Rosenthal's radical realignment proposal

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US Map.gifFOX’s Ken Rosenthal thinks it’s time to realign the divisions to break up the Red Sox-Yankees hegemony.  You gotta go to the interactive map in the middle to see his actual idea for radical realignment, but it breaks down like this:

AL Atlantic:  Yankees, Mets, Nationals, Orioles, Blue Jays;

AL Great Lakes: Reds, Indians, Tigers, Pirates, Twins;

AL Pacific: Dodgers, Angels, Giants, Athletics, Mariners;

NL East: Red Sox, Phillies, Braves, Rays, Marlins;

NL Midwest: Royals, Cubs, Cardinals, White Sox Brewers;

NL Southwest: Astros, Rangers, Rockies, Diamondbacks, Padres.

Initial thoughts:

  • This scheme makes the Yankees’ path to the playoffs easier, not harder, replacing the Red Sox and Rays — tough competition — with the Mets and Nationals — less tough;
  • The AL Great Lakes would never get a game on national television;
  • I gotta admit, the AL Pacific is a pretty sweet division;
  • The NL East suddenly becomes an impossibly difficult division;
  • The new NL Midwest gives the Royals even less of a chance than they have now; and
  • The Padres probably won’t care much for being disassociated from the west coast and forced to play so many games far from home. Otherwise I don’t have any strong feelings about the NL Southwest.

Of course radical realignment like this just isn’t going to happen. Nor should it. Yes, right now the AL East seems a little unfair, but but baseball has always done well by practicing small-c conservatism with respect to this kind of thing and not allowing temporary problems dictate long-term planning. 

If the AL East is a joke for another 5-10 years call me, but right now this sort of thing is best left as an intellectual exercise, not a serious proposal.

Nationals will add Mat Latos to the roster on Thursday

ARLINGTON, TX - MAY 11:  Mat Latos #38 of the Chicago White Sox pitches against the Texas Rangers in the bottom of the first inning at Globe Life Park in Arlington on May 11, 2016 in Arlington, Texas.  (Photo by Tom Pennington/Getty Images)
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Thursday is September 1, which means rosters expand. As a result, the Nationals plan to promote pitcher Mat Latos to the major league roster, Ken Rosenthal of FOX Sports reports. Latos had an opt-out clause for Monday, but after discussing the matter with the team, he agreed to stay at Triple-A Syracuse until Thursday.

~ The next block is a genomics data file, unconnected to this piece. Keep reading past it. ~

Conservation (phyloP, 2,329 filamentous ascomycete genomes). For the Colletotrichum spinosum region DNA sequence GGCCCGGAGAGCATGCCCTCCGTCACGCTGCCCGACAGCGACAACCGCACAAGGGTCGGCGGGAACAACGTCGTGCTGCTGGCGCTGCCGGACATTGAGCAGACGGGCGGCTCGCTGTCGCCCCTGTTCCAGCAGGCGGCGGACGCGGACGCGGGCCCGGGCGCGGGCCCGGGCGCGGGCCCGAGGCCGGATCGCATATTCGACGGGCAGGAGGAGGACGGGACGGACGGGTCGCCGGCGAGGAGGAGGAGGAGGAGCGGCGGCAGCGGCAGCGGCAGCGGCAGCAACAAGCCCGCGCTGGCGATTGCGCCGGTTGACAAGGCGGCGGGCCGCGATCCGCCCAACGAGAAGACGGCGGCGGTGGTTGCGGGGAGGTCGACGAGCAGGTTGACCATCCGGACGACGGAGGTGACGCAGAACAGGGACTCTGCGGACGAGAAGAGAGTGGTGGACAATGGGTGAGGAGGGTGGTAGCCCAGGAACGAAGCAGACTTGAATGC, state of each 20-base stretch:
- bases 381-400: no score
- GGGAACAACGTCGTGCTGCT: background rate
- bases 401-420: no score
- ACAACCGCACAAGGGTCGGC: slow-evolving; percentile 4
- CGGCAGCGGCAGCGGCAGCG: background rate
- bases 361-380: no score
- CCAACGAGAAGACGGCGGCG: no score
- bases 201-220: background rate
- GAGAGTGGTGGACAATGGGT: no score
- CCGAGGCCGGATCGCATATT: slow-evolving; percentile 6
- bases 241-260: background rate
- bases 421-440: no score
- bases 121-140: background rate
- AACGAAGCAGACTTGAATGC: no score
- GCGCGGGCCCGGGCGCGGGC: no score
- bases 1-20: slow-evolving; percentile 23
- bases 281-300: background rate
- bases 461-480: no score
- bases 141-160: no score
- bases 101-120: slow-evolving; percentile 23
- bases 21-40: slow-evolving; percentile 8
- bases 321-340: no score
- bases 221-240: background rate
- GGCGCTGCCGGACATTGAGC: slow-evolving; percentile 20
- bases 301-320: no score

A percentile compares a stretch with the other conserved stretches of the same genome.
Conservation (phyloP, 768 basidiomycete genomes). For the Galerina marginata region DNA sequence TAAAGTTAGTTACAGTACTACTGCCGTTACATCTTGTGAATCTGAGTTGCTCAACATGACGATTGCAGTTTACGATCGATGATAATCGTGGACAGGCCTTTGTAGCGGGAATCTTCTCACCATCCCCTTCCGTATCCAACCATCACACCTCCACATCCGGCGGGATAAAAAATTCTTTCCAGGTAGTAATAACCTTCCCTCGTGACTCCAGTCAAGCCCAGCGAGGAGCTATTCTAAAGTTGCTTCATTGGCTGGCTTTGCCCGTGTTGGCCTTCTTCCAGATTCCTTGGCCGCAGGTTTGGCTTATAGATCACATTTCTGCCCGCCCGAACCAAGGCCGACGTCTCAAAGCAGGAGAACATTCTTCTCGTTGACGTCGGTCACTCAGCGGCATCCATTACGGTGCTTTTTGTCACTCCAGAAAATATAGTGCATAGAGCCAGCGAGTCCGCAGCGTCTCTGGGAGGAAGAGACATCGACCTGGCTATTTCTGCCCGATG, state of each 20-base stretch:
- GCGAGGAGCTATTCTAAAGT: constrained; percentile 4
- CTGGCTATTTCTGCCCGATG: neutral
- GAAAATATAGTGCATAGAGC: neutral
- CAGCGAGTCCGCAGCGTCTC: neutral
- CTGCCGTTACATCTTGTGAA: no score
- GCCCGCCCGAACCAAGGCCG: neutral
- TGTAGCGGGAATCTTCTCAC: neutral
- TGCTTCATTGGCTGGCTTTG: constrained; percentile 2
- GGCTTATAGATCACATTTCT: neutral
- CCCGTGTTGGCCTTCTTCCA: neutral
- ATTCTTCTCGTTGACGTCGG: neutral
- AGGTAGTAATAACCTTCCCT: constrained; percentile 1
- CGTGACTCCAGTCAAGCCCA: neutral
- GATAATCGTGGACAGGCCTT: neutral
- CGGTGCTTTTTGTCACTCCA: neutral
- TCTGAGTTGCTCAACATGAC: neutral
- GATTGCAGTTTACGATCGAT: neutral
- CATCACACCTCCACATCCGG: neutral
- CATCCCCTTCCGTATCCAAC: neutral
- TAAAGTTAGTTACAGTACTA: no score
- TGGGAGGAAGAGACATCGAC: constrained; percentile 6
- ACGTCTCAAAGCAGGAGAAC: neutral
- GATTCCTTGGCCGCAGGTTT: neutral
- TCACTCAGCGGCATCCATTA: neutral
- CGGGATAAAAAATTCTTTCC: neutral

Latos, 28, put up a 4.62 ERA over 11 starts with the White Sox before being released in mid-June. Nearly two weeks later, he signed a minor league contract with the Nationals.

In the Nationals’ minor league system, Latos has made three starts for the club’s Gulf Coast League team as well as three for Syracuse. In aggregate, the right-hander has yielded six runs (four earned) on 20 hits and 10 walks with 28 strikeouts in 28 innings.

Latos will likely pitch out of a long relief role for the Nationals and can be used as starting rotation insurance as well.

John Gibbons texts Mark Buehrle, “You know, rosters expand in September.”

ST. PETERSBURG, FL - OCTOBER 2:  Mark Buehrle #56 of the Toronto Blue Jays pitches during the second inning of a game against the Tampa Bay Rays on October 2, 2015 at Tropicana Field in St. Petersburg, Florida.  (Photo by Brian Blanco/Getty Images)
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Mark Buehrle hasn’t officially retired, but he hasn’t thrown a pitch in professional baseball since last October. Still, the Blue Jays wouldn’t mind having some insurance, so manager John Gibbons recently texted Buehrle, “You know, rosters expand in September,” Sportsnet’s Ben Nicholson-Smith reports.

Buehrle’s response? He texted back a picture of a lake. Sounds like he’s not interested in making a return, at least this year.

Last year, at the age of 36, Buehrle went 15-8 with a 3.81 ERA with a 91/33 K/BB ratio in 198 2/3 innings while leading the league with four complete games. He fell 1 1/3 innings shy of a 15th consecutive 200-inning season. There are many worse ways to end a career.